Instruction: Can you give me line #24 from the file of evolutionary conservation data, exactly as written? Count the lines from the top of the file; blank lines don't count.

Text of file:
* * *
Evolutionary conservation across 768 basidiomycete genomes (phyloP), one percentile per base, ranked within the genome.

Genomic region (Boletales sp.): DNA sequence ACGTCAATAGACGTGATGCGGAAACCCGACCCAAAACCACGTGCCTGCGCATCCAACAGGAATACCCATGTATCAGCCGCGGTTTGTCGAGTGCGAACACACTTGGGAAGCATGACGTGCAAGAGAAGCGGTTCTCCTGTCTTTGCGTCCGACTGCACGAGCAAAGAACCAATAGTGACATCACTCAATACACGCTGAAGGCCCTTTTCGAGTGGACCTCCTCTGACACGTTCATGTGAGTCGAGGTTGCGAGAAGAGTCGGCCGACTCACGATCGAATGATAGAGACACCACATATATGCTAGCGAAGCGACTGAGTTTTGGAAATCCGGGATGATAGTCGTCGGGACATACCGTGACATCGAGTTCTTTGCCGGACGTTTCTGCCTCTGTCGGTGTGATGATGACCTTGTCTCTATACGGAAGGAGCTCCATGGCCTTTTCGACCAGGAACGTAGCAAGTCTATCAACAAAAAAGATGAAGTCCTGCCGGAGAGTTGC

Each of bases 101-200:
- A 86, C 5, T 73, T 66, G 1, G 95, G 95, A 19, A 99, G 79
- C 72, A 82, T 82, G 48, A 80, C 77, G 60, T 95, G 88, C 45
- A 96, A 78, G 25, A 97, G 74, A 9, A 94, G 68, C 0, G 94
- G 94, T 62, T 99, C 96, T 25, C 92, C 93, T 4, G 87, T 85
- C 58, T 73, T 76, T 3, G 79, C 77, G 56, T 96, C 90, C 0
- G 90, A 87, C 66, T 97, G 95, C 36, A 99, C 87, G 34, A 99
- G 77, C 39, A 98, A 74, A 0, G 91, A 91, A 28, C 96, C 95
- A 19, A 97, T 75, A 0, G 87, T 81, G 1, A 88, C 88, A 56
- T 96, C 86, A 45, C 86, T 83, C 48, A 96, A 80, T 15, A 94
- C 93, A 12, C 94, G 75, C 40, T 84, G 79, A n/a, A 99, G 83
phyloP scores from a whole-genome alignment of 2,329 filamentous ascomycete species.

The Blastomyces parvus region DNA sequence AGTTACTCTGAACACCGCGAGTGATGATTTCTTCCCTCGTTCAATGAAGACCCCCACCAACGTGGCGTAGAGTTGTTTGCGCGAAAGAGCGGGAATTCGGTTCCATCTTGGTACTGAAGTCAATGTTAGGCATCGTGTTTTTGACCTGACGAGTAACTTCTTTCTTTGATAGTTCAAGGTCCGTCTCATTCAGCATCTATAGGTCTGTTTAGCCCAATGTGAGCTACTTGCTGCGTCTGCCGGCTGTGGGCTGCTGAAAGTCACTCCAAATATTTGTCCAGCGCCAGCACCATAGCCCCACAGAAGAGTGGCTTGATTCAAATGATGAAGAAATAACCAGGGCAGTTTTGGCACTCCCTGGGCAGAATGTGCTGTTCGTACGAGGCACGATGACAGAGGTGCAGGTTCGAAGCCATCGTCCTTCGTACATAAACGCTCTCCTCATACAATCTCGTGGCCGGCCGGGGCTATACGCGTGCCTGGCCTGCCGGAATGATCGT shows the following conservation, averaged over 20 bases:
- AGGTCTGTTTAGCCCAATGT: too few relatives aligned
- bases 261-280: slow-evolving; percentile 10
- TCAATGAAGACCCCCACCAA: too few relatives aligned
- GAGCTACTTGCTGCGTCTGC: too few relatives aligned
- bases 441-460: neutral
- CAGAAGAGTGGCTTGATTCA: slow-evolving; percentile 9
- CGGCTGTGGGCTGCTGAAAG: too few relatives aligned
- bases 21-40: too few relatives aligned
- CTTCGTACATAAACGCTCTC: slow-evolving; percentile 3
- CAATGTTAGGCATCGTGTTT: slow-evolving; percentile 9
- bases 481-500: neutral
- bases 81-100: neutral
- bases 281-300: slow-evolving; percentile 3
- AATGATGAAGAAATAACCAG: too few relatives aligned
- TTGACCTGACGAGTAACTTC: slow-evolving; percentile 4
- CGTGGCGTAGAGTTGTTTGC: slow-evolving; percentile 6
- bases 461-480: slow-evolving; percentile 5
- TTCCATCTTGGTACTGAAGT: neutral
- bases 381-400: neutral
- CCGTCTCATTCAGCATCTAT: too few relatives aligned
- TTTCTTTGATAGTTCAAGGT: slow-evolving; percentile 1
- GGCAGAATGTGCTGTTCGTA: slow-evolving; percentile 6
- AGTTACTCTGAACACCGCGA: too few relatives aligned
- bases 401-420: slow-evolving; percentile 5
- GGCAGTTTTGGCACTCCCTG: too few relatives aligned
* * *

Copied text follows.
- CTTCGTACATAAACGCTCTC: slow-evolving; percentile 3